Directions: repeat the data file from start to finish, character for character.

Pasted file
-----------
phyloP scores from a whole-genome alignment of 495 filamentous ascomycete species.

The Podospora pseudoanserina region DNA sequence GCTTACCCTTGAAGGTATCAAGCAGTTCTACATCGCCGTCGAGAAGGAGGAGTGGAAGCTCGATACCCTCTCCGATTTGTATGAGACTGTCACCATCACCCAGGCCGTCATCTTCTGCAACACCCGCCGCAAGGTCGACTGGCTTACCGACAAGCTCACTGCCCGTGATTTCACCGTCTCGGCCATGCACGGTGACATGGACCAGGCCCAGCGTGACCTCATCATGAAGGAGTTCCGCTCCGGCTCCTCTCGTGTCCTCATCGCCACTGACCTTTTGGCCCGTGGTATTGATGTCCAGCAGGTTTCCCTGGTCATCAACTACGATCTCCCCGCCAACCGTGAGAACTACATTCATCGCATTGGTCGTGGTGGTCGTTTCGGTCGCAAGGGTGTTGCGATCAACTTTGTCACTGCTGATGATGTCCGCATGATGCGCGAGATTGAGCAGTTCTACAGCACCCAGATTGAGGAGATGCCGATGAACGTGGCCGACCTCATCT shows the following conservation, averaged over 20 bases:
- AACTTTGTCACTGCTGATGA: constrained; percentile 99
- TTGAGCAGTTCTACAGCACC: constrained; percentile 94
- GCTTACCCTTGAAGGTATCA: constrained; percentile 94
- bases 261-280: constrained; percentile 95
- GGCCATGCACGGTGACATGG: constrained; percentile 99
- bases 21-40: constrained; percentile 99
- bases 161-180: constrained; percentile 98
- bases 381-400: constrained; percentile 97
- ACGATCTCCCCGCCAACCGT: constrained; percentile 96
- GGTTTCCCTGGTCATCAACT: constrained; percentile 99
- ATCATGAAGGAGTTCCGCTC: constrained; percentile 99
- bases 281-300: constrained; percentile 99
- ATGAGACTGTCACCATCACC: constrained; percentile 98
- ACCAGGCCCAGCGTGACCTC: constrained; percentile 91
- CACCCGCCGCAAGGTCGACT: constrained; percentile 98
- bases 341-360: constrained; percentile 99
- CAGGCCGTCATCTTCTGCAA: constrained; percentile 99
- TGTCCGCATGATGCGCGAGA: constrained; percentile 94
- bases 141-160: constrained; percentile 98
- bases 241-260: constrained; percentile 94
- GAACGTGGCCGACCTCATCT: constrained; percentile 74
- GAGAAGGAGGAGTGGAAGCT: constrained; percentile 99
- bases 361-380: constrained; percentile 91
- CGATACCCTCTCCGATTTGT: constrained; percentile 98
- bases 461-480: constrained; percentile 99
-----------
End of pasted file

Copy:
phyloP scores from a whole-genome alignment of 495 filamentous ascomycete species.

The Podospora pseudoanserina region DNA sequence GCTTACCCTTGAAGGTATCAAGCAGTTCTACATCGCCGTCGAGAAGGAGGAGTGGAAGCTCGATACCCTCTCCGATTTGTATGAGACTGTCACCATCACCCAGGCCGTCATCTTCTGCAACACCCGCCGCAAGGTCGACTGGCTTACCGACAAGCTCACTGCCCGTGATTTCACCGTCTCGGCCATGCACGGTGACATGGACCAGGCCCAGCGTGACCTCATCATGAAGGAGTTCCGCTCCGGCTCCTCTCGTGTCCTCATCGCCACTGACCTTTTGGCCCGTGGTATTGATGTCCAGCAGGTTTCCCTGGTCATCAACTACGATCTCCCCGCCAACCGTGAGAACTACATTCATCGCATTGGTCGTGGTGGTCGTTTCGGTCGCAAGGGTGTTGCGATCAACTTTGTCACTGCTGATGATGTCCGCATGATGCGCGAGATTGAGCAGTTCTACAGCACCCAGATTGAGGAGATGCCGATGAACGTGGCCGACCTCATCT shows the following conservation, averaged over 20 bases:
- AACTTTGTCACTGCTGATGA: constrained; percentile 99
- TTGAGCAGTTCTACAGCACC: constrained; percentile 94
- GCTTACCCTTGAAGGTATCA: constrained; percentile 94
- bases 261-280: constrained; percentile 95
- GGCCATGCACGGTGACATGG: constrained; percentile 99
- bases 21-40: constrained; percentile 99
- bases 161-180: constrained; percentile 98
- bases 381-400: constrained; percentile 97
- ACGATCTCCCCGCCAACCGT: constrained; percentile 96
- GGTTTCCCTGGTCATCAACT: constrained; percentile 99
- ATCATGAAGGAGTTCCGCTC: constrained; percentile 99
- bases 281-300: constrained; percentile 99
- ATGAGACTGTCACCATCACC: constrained; percentile 98
- ACCAGGCCCAGCGTGACCTC: constrained; percentile 91
- CACCCGCCGCAAGGTCGACT: constrained; percentile 98
- bases 341-360: constrained; percentile 99
- CAGGCCGTCATCTTCTGCAA: constrained; percentile 99
- TGTCCGCATGATGCGCGAGA: constrained; percentile 94
- bases 141-160: constrained; percentile 98
- bases 241-260: constrained; percentile 94
- GAACGTGGCCGACCTCATCT: constrained; percentile 74
- GAGAAGGAGGAGTGGAAGCT: constrained; percentile 99
- bases 361-380: constrained; percentile 91
- CGATACCCTCTCCGATTTGT: constrained; percentile 98
- bases 461-480: constrained; percentile 99